My sweet Anya-Marie (Elizabeth) Joy is almost sixteen now. Our journey together has been difficult at times, almost unbearable at others, but like her name, she brings me great joy. Within hours after her birth, my husband and I noticed that Anya looked a little odd to us. She seemed to stare off into space. She is our sixth child, so we had some frame of reference on which to base our observations.
At first, we didn’t really worry about what we were seeing, but as time went on, she didn’t accomplish milestones at the same rate that our other children had. She didn’t look at us, she looked above us. She rarely smiled. We couldn’t ignore it anymore… something wasn’t right.
She was only mildly delayed in terms of motor skills, so by four years old she functioned physically quite well, except for extreme sensory integration issues. She was both hyper and hypo sensitive and required physical therapy from age two. She would stomp her feet when she walked, but would also scream if a light went on or a hair touched her body. Blessedly, we had dealt with similar issues with her older sister, so we recognized the problem and got intervention early.
By the time she was four, we were told that she had a low IQ and was moderately developmentally delayed. By age eight a diagnosis of Asperger’s (a mild form of autism) had been added to the list. As is typically with that combination of issues, the world was a threatening place to poor little Anya. She spent most of her time in screaming fits and meltdowns. Life was difficult for our entire family due to managing her problems and still trying to raise a healthy family and maintain a strong marriage.
At one point, an ‘expert’ suggested we find a ‘home’ for her. It was then that we decided to proactively change everything in our lives to help our little girl thrive. We read everything, studied anything, spent countess hours working with Anya. We were supported by some wonderful family and friends who wanted to help us, help her. We developed a plan and strategies, regularly changing them to adapt to her changing needs. We looked at all family outings as potential meltdown scenarios and developed coping and exit strategies when our worst fears materialized.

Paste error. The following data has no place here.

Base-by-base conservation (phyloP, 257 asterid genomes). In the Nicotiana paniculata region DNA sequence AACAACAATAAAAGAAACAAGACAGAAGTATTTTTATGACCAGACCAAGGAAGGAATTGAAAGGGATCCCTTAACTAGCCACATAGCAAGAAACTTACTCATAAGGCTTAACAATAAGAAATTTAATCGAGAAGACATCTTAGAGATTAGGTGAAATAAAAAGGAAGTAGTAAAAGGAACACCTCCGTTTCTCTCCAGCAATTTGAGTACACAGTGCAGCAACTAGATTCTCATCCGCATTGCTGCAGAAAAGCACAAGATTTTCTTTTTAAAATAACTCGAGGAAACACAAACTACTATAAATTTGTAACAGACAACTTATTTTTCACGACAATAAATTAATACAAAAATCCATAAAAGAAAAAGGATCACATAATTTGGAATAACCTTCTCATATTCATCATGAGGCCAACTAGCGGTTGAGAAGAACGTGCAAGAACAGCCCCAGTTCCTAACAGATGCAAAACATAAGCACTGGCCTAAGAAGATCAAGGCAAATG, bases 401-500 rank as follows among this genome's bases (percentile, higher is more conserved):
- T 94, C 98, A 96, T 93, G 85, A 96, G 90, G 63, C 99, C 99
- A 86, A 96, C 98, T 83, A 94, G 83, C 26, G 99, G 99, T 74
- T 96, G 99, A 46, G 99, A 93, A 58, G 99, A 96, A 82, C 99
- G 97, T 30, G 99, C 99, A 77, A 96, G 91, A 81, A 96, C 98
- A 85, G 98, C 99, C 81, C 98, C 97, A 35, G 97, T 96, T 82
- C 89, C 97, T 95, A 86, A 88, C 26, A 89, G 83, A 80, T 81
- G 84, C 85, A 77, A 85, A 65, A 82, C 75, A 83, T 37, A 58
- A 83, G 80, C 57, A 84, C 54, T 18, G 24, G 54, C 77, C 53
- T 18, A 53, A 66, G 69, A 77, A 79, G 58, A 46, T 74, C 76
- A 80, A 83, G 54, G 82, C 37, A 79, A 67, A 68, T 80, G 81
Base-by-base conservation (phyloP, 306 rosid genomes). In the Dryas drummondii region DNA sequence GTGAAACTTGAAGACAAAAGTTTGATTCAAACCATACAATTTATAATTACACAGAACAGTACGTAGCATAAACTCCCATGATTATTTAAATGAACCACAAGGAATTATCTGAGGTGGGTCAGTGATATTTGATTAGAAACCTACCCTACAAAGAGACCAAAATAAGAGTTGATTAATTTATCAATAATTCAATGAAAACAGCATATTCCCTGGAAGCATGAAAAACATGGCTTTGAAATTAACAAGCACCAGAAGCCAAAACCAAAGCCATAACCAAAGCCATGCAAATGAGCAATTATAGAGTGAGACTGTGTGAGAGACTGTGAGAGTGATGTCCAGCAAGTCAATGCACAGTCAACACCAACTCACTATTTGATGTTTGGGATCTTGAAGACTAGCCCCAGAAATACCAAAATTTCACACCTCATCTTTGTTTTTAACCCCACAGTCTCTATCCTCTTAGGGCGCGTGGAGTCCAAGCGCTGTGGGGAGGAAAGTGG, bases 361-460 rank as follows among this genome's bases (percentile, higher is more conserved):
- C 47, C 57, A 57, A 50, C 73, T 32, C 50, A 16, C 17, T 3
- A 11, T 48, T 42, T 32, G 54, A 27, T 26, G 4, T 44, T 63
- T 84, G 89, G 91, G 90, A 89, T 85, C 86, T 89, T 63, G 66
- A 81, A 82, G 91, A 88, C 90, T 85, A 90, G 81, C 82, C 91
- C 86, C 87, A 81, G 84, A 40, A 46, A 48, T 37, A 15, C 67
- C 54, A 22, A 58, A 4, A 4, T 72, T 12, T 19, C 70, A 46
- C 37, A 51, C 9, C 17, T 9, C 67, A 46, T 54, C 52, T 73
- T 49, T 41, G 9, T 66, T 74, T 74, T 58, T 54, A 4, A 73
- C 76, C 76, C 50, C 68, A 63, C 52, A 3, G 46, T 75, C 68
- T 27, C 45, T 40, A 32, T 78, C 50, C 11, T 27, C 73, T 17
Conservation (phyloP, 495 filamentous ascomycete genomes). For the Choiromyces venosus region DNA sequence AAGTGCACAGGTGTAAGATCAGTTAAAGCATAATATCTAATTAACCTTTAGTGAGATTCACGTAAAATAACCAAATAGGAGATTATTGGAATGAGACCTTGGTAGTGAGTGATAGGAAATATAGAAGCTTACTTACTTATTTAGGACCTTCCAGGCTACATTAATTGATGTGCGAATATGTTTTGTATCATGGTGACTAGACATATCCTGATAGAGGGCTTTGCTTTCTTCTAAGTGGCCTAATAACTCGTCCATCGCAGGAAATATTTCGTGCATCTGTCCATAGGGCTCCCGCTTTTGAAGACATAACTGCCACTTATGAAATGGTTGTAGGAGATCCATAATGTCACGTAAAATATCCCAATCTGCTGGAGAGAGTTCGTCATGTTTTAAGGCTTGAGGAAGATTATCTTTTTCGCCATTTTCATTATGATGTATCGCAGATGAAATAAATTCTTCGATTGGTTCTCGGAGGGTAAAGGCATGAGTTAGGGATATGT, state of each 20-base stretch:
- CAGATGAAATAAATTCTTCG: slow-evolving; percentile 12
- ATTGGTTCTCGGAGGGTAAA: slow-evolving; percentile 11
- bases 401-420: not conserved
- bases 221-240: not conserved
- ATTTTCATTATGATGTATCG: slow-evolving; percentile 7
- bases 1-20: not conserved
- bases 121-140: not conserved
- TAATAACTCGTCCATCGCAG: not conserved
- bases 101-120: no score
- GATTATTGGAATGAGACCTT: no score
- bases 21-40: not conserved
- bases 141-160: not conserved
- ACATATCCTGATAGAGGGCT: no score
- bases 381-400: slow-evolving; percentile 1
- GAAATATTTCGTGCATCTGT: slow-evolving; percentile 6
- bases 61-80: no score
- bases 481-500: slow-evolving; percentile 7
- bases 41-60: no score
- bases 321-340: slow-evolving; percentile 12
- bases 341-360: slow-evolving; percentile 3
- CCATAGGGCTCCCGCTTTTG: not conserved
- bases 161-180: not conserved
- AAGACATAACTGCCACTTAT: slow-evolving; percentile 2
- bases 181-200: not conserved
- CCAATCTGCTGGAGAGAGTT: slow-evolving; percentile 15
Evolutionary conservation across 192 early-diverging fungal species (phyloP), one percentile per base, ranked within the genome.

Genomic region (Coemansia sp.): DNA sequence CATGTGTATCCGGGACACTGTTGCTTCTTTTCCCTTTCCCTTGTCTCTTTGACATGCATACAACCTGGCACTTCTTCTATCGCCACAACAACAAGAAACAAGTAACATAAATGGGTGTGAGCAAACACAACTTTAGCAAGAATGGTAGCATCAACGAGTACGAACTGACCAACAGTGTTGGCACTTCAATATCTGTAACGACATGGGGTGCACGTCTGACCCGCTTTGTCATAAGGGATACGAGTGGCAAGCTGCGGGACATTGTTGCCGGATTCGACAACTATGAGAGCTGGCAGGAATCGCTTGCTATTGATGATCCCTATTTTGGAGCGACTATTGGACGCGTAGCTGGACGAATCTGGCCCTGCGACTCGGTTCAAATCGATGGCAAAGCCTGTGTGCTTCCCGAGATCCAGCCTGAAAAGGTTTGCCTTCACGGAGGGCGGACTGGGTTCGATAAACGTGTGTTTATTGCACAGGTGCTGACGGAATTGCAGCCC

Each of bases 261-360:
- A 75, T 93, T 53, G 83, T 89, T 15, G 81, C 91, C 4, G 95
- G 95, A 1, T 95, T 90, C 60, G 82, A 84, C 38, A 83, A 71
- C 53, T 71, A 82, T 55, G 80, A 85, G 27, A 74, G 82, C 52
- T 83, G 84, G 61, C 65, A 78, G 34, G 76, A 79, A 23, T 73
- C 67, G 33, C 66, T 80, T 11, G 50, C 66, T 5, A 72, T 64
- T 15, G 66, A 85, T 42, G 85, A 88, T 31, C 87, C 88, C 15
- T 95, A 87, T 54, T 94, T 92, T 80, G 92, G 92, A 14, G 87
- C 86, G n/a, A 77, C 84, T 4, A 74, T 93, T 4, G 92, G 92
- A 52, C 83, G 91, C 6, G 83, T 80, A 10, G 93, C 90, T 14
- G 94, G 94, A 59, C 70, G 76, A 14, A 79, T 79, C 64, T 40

One of Anya’s safety zones was, well, me! A friend once referred to me as her Rosetta stone, because I could translate her to the world and the world to her. She went everywhere with me. My mom jokingly (and lovingly) called her, “mommy’s little barnacle.” She clung to me all day, everyday. As she got older she would even go to work with me, sitting quietly for hours as I had meetings.
A few years ago, things started to improve. She still went everywhere with me and still wouldn’t venture anywhere except school on her own, but her gifts and talents started to shine through. She has a love for the clarinet. She also has a wonderful gift for caring for small children, especially with children who have disabilities. As I would teach Adult Faith Formation, Anya would care for the children of some of my catechumens. One little boy was non-verbal, autistic. He would jump up and down as soon as he saw her. Anya also has an ability to take beautiful pictures. Her dream is to photograph special needs children.
A few years ago she was Confirmed. She chose Elizabeth as her Confirmation name, very logically, as she was already named after Jesus’ mother and grandmother, why not his cousin too?! She often contributes at youth group, goes on the March for Life and to the Steubenville Youth Conferences (as long as I am one of the chaperones) and will even venture to a friend’s house occasionally now and then.
She has taught our family patience. She has taught us to put another’s needs above our own comfort. We have learned to be flexible, to accommodate her rigidity. All of my children are loving and sensitive to the needs of others, especially to the disabled. She has helped us grown in the love of Christ, as we learned to love the least of our brothers.
She has grown exponentially in the environment of our family and has had a jump in IQ score and social skills. She is still measured as low, but low-average on most scales that measure intelligence and social functioning!
As my little ‘saint-maker’ sits beside me as I drive to work, I realize how much we have shared because she has always been by my side. I recognize that someday, she will be on her own, and that my passenger seat will no longer hold my chatty, constant companion. My heart flies at the knowledge that she has grown, but as I sit here writing this, I am wiping more than a few tears from my eyes. She has succeeded, but maybe I am the one who has grown. Thank you, Anya. We love you!